Farmers Demand Fenced Reserve for Wolves

By , 10 Aug 2019, 17:47 PM Lifestyle
Farmers Demand Fenced Reserve for Wolves Flickr, Tambako The Jaguar, CC BY-ND 2.0

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STA, 10 August 2019 - Farmers demanded a significant decrease in the country's wolf population at a rally in Velike Lašče on Saturday. They believe wolf population must be restricted to a fenced-in reserve in state-owned forests and demand preferential treatment for people living in wolf-populated areas.

Addressing the rally this morning, president of the Farmers' Trade Union Anton Medved said that the union would not agree to having to fence in the entire countryside.

"Just like farmers are obligated to prevent our animals from causing damage to neighbours, the state is obligated to take care of its wild animals, so that they will not cause damage to Slovenian farmers, said the president of the union that organised the rally.

He also said it was unacceptable that the wolf population had spread into the Alps, where a number attacks have been reported this year.

A banner spanning over the stage showed the map of Slovenia with dozens of red dots indicating the locations of attacks that happened in the past six months.

While most of the attacks happened in the southern regions of Dolenjska and Notranjska, the map also showed about a dozen attacks in the Alps of the northwestern region of Gorenjska.

Moreover, Medved demanded that the the state should recognise a lower standard of living for people living in areas with wild animal population, thus introducing tax relieves and development incentives to their benefit.

He also called on Environment and Spatial Planning Minister Simon Zajc to resign. The minister meanwhile responded by saying that the call for resignation was unfounded.

He said in a written statement that he was completely aware of the seriousness of the situation and that he expects those charged with implementing the recently passed intervention law, ordering the kill of 11 wolves, to come up with solutions to do this faster.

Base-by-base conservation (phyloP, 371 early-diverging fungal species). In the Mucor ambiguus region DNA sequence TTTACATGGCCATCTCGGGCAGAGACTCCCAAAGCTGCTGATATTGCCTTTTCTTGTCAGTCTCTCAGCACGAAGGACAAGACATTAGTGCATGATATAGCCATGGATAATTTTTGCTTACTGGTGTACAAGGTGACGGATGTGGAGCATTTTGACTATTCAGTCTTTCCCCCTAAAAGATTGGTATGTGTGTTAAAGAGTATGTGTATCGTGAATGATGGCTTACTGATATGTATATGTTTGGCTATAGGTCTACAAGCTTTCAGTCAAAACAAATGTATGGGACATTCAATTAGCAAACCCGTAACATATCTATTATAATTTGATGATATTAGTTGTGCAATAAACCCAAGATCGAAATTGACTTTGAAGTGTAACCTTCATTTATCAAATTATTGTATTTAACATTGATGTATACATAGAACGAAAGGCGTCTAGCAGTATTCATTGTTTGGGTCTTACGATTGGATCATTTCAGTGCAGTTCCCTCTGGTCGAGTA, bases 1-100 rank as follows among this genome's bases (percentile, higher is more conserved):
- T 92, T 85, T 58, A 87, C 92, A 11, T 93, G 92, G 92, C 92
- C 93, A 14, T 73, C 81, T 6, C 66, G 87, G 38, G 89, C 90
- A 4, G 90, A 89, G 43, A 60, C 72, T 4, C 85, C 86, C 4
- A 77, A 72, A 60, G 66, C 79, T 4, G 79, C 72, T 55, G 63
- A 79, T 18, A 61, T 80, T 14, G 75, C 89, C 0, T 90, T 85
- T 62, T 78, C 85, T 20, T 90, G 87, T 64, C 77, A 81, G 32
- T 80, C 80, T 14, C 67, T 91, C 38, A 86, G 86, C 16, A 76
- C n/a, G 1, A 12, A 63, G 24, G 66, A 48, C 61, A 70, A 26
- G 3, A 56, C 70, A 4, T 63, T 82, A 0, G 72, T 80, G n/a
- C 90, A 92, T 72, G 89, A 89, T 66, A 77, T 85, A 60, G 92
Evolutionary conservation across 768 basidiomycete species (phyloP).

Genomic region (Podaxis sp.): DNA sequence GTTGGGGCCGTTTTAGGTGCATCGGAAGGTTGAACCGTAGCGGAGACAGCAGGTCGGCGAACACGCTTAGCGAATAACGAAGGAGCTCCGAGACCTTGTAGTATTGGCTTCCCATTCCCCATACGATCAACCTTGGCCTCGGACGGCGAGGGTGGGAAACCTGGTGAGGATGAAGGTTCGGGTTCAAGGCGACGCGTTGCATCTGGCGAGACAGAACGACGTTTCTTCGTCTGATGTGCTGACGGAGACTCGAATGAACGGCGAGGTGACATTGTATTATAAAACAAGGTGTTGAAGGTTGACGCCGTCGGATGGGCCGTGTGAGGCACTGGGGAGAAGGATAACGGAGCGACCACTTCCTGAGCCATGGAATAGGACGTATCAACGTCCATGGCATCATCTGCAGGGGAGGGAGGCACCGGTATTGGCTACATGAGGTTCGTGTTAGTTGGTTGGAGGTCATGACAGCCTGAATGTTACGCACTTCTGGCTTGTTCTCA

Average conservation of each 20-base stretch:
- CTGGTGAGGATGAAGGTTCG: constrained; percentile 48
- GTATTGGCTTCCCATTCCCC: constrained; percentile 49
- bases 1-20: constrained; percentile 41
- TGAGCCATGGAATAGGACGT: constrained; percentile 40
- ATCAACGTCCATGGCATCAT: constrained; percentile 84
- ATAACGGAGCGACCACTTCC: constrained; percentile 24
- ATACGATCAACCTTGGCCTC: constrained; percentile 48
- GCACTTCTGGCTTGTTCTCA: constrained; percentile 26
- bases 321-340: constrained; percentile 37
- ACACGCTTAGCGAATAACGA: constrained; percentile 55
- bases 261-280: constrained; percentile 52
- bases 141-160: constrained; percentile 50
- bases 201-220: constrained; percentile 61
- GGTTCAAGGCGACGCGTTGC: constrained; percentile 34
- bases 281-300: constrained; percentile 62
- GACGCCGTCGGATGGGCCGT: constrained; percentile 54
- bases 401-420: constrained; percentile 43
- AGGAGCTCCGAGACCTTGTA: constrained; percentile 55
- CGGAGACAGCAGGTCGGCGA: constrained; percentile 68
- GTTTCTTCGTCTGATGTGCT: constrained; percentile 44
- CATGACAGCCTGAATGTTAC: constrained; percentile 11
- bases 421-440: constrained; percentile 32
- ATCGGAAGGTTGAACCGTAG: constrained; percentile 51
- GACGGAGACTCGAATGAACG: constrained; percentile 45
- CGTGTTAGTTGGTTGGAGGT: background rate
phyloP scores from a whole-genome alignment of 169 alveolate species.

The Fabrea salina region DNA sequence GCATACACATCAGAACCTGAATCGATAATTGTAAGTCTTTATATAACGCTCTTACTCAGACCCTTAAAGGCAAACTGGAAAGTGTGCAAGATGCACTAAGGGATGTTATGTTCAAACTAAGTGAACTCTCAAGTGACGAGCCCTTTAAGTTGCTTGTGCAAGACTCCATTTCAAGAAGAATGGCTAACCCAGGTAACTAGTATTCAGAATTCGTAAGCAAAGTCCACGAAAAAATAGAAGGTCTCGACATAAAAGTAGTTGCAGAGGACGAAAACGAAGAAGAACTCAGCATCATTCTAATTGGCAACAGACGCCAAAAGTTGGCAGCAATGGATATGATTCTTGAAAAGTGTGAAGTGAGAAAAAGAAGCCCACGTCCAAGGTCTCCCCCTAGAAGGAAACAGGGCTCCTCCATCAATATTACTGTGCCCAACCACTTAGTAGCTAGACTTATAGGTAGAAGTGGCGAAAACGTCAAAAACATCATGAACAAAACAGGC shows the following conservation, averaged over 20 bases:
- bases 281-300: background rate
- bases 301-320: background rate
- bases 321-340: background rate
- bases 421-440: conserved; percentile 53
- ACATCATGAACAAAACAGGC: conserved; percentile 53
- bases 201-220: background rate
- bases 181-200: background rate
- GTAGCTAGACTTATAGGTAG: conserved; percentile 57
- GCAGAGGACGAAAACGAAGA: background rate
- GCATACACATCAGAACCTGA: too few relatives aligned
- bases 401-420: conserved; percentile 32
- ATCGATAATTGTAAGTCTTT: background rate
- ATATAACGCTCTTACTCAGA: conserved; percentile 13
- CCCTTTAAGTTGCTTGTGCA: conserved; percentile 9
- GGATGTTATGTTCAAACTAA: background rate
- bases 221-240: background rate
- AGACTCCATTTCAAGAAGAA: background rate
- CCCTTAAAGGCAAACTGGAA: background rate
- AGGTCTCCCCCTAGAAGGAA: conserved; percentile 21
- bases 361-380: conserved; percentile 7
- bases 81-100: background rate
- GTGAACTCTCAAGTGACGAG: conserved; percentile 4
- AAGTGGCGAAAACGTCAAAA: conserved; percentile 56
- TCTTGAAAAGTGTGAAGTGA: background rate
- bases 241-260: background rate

Medved said in his speech thta "the Farmers' Trade Union will do everything it can for the Slovenian countryside to remain cultivated, inhabited and to become safe again".

"Only this way will it be attractive for the young... and only this way will Slovenia be able to produce sufficient amounts of food to sustain it through any form of emergency situations."

Until their demands are met, the union is set on staging rallies every weekend. In a week, they will protest in Ilirska Bistrica and a week later in Gornja Radgona, where the country's biggest agricultural and food fair, AGRA, will be taking place.

The protest was also addressed by Agriculture and Food Minister Aleksandra Pivec, who said that the two relevant ministries, her's and the Environment Ministry, and the entire government were determined to tackle the situation.

She also said that these issues should not become political, but should be left to experts.

The latter, on the other hand, do not enjoy much respect among farmers, who believe that experts are at fault that the wild animal populations have reached such high numbers.

According to estimates, there are some 1,000 bears in Slovenia and nearly 90 wolves, living in 14 packs. Farmers and many hunters also believe that the number of wolves slated to be killed is too low and that the intervention act, which was passed in June summer, was ineffective because it imposed too many conditions.

The number of wolf attacks on farm animals has doubled this year over the same period in 2018. Data from the Institute for Forests show that nearly 680 animals had been attacked by the end of July.

Official data show that wolf attacked nearly 580 sheep and goats, but they also attacked larger animals: 41 horses and 34 bovine, as well as two dogs. By now, the total figure has exceeded 700, as new attacks are reported every few days.

All our stories on wolves in Slovenia are here, while bears in Slovenia are here

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